The FSM Supreme Court on Tuesday denied the injunctive relief sought by Yap’s ousted governor, Henry S. Falan, stating that impeachment is a political matter and not a judicial issue.
Falan filed the court action on Dec. 20, seeking a reversal of the Yap State Legislature’s move to boot him out of office.
Associate Justice Larry Wentworth responded to Falan’s petition six days after Jesse Salalu was sworn in as Yap’s new governor.
“Governor Falan is still pursuing this matter to the end,” said Marstella E. Jack, a Pohnpei-based attorney who is representing Falan.
“The denial of the injunction doesn’t end the case because we are challenging the constitutionality of the Yap State Removal Procedures Act,” she said. “The court may not be able to prevent an impeachment from occurring, but that doesn’t address the issue of the due process violation pertaining to the law upon which Falan was removed.”
The motion states that the Yap State Constitution “does not prescribe for the manner in which a removal proceeding is to be enforced, other than the grounds upon which the official may be removed.”
Under the Yap State Code, an official being removed from office “shall have the right to counsel, the right to present testimonial and documentary evidence and to confront witnesses.”
However, that due process was not afforded to Falan, according to Jack, during the closed-door hearing held on Oct. 15 in which Falan was called as the sole witness to explain his Sept. 16 executive order to close the attorney general’s office.
Jack wrote in the motion, “At the commencement of the hearing, (Falan) was specifically advised that he would be the only one allowed to speak. No one else was allowed to speak, not even Falan’s counsel.”
Jack alleged that the legislature’s Committee of the Whole, as the investigating committee, “violated (Falan’s) due process rights by preventing him from calling witnesses or presenting evidence at the hearing.”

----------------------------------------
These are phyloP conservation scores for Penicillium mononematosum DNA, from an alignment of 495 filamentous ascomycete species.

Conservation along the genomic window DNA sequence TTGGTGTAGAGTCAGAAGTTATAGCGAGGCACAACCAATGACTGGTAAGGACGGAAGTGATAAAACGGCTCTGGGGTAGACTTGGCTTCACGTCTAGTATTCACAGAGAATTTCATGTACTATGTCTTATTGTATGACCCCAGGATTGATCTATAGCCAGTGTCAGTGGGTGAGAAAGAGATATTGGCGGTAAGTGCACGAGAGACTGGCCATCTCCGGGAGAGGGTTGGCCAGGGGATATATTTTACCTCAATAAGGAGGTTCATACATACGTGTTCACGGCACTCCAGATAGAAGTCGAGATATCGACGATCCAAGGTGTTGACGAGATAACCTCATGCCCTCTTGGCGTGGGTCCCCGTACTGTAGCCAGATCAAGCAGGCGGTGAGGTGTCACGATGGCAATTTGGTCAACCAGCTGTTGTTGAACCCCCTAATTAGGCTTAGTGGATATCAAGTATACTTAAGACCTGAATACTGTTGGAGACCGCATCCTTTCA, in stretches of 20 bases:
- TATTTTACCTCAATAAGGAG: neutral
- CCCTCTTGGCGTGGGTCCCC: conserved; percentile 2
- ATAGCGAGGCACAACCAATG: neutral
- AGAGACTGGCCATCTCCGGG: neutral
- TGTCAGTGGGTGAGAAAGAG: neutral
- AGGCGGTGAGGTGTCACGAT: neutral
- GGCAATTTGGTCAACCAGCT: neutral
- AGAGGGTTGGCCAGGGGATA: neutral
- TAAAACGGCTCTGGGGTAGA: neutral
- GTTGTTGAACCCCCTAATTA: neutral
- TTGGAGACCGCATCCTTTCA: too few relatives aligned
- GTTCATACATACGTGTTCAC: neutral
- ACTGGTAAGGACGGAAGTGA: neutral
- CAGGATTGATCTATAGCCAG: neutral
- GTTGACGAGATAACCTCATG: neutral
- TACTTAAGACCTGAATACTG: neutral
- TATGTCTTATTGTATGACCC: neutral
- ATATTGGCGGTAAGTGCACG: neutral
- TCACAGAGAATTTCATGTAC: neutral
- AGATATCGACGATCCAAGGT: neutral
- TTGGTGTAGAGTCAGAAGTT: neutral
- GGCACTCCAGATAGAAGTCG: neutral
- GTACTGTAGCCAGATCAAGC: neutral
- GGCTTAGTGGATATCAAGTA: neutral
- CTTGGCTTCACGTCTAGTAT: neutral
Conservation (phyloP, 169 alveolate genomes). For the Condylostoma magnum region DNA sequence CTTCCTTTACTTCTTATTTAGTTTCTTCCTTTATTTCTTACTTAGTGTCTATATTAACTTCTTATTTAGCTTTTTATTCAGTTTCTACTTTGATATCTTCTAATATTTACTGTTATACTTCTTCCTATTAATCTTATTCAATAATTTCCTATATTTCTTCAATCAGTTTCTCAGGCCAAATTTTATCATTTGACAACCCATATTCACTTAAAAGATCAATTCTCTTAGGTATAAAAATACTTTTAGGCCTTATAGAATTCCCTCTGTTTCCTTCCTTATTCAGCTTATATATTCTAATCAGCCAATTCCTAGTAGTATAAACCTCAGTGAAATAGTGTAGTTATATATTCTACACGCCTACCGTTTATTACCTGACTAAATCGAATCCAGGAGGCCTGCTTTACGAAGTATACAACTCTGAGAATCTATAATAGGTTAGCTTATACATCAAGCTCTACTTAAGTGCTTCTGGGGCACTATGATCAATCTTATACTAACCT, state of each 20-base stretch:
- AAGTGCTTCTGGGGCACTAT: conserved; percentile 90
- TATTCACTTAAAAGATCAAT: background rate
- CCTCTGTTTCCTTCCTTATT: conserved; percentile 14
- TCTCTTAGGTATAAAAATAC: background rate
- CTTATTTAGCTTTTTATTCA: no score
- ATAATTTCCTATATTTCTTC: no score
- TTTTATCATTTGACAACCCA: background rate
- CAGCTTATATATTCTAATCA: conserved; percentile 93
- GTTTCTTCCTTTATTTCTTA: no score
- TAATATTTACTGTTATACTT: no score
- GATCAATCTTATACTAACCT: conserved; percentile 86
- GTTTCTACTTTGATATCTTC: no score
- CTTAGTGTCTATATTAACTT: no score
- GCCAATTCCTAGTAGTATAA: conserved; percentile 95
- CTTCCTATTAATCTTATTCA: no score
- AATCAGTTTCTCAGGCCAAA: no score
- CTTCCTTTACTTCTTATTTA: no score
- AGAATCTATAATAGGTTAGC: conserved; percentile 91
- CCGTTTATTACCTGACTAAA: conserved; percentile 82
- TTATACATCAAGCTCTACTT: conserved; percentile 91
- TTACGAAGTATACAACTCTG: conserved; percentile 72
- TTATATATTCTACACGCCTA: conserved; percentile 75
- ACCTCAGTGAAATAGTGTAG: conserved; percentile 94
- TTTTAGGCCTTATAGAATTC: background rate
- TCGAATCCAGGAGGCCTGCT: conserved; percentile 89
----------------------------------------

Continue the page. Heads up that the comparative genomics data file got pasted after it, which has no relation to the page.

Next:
According to Jack, “This seriously threatened the integrity of the results of the hearing.”
Jack also cites the FSM Constitution as “the supreme law of the land and therefore, Yap State Constitution, as a state government authorized under the FSM Constitution, shall have laws that are consistent with the provisions of the FSM Constitution.”
Jack’s first motion for a temporary restraining order or TRO was filed on Dec. 21. It was denied by the court two days later. On Dec. 27, two days before Salalu was to be sworn into office as governor by the chief justice, Jack filed an amendment to the TRO motion “to enjoin (the legislature) or anyone acting in concert with (them), from officially removing (Falan) as Governor of the State of Yap until this matter is disposed of.”
The FSM Court, she argued, has already established in previous cases that impeachment is only a preliminary step to the removal of a person from public office.
In Pohnpei, the Constitution provides that the legislature investigates and adopts a resolution while the court, through the appointment of a panel and the recruitment of a special prosecutor, prosecutes the allegations through a trial.
“None of that has occurred in this instant,” Jack said. “The legislature basically accused the Governor and then adjudged him guilty without due process.”
“There needs to be a trial on the allegations listed in the removal resolution,” said Jack. “Offenses need to be impeachable in order for an official to be found guilty. The Governor closed the AG's office as part of his executive authority to manage the executive branch. That is not misfeasance nor malfeasance. That is why we need a trial to determine whether closure of the AG's office for a temporary period is an impeachable offense.”
If the Committee of the Whole “had allowed the governor to call his witnesses or present evidence, the result of the hearing would most likely have been different,” Jack stated in the motion.
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In addition to the violation of due process, the motion cites injunctive relief as a cause for action based on “the immediate threat of irreparable harm and injury (to Falan) as a result of the actions of the (legislature).” According to the Yap State Removal Procedures Act, once an official receives notice of removal, not only can he “not exercise the powers and duties of the office,” but he is also no longer allowed to receive a salary.
The FSM Constitution states that “A person may not be deprived of life, liberty, or property without due process of law…” The governor’s employment and salary are recognized under FSM law as “properties.”
Jack cites case law in the motion supporting that the taking of employment and salary as property without due process is unconstitutional.
The court did not rule immediately on the second request for TRO, prompting Jack to file another amended motion for an expedited hearing on Dec. 29 in a further attempt to delay the swearing-in of Salalu. The filing was received by the clerk at 10:04 a.m. The swearing-in began at 10 a.m. in the governor’s conference room. The denial was issued on Jan. 4.